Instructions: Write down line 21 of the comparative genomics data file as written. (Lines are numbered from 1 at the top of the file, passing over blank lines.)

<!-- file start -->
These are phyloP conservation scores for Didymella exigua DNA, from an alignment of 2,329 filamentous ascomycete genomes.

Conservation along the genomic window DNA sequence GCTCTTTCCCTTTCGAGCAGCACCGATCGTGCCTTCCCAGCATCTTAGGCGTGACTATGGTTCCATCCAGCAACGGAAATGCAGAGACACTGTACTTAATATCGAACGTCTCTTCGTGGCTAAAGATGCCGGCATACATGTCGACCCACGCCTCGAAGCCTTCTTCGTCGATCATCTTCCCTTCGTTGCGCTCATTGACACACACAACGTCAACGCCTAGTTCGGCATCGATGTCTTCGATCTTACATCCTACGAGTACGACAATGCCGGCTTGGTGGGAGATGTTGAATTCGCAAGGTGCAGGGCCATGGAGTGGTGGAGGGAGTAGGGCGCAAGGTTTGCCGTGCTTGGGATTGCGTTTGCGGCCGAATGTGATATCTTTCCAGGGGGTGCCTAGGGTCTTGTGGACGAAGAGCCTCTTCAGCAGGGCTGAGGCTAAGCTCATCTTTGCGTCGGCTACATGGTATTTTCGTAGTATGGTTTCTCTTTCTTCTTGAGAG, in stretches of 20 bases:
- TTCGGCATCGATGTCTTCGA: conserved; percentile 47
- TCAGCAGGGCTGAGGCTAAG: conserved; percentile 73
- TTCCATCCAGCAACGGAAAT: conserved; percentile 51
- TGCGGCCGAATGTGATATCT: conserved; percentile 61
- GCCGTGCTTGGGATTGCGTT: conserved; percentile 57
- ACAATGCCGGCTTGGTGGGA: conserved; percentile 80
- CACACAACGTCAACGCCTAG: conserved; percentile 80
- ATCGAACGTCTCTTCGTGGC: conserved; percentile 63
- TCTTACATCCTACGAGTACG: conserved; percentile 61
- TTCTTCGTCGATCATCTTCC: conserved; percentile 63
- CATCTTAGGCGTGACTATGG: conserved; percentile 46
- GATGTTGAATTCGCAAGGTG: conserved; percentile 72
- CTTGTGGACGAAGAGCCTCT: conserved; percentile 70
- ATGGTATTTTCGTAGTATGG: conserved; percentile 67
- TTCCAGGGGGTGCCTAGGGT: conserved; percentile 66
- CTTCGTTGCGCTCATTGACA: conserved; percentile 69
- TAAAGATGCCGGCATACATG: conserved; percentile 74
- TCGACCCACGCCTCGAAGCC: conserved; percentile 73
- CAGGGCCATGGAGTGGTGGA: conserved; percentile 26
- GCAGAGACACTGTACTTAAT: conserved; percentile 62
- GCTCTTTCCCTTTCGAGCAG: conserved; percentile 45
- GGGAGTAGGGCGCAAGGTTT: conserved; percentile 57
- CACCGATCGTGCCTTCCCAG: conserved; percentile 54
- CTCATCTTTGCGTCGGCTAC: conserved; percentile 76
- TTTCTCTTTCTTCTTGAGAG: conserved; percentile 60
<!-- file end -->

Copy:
- CAGGGCCATGGAGTGGTGGA: conserved; percentile 26